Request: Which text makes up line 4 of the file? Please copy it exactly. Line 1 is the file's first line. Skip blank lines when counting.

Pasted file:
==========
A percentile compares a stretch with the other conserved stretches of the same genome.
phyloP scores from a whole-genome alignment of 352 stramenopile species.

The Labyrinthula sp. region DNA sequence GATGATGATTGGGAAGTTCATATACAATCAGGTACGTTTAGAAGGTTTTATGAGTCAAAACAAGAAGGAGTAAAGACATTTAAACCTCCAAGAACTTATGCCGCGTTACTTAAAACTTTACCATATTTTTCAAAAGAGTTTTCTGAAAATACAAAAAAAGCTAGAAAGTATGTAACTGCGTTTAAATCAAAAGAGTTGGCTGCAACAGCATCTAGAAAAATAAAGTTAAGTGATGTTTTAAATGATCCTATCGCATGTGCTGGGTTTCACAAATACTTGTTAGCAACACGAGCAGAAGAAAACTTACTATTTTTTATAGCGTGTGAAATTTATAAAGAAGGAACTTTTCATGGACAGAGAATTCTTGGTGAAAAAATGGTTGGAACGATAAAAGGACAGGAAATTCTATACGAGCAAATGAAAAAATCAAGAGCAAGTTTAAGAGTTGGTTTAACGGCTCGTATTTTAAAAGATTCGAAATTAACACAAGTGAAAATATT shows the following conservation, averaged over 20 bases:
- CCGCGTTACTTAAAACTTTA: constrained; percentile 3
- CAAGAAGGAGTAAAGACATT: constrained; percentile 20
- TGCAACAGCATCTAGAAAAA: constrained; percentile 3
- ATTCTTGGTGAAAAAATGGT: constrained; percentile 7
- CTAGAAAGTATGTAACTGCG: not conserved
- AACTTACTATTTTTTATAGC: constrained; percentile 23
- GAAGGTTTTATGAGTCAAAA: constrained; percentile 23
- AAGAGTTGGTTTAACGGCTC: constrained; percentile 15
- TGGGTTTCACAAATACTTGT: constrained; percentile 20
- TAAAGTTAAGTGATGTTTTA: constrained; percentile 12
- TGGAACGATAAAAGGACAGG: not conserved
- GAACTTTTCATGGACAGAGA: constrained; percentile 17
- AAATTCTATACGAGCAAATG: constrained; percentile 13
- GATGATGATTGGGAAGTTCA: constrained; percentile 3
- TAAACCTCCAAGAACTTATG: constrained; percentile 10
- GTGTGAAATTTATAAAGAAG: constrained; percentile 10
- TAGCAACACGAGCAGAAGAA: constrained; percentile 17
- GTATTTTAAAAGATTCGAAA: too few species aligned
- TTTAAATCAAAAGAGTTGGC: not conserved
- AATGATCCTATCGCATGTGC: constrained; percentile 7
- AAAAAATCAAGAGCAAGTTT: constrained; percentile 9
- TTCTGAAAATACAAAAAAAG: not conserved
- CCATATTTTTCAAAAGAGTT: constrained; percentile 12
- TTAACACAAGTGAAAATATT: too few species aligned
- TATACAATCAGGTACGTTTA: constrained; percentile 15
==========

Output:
- CCGCGTTACTTAAAACTTTA: constrained; percentile 3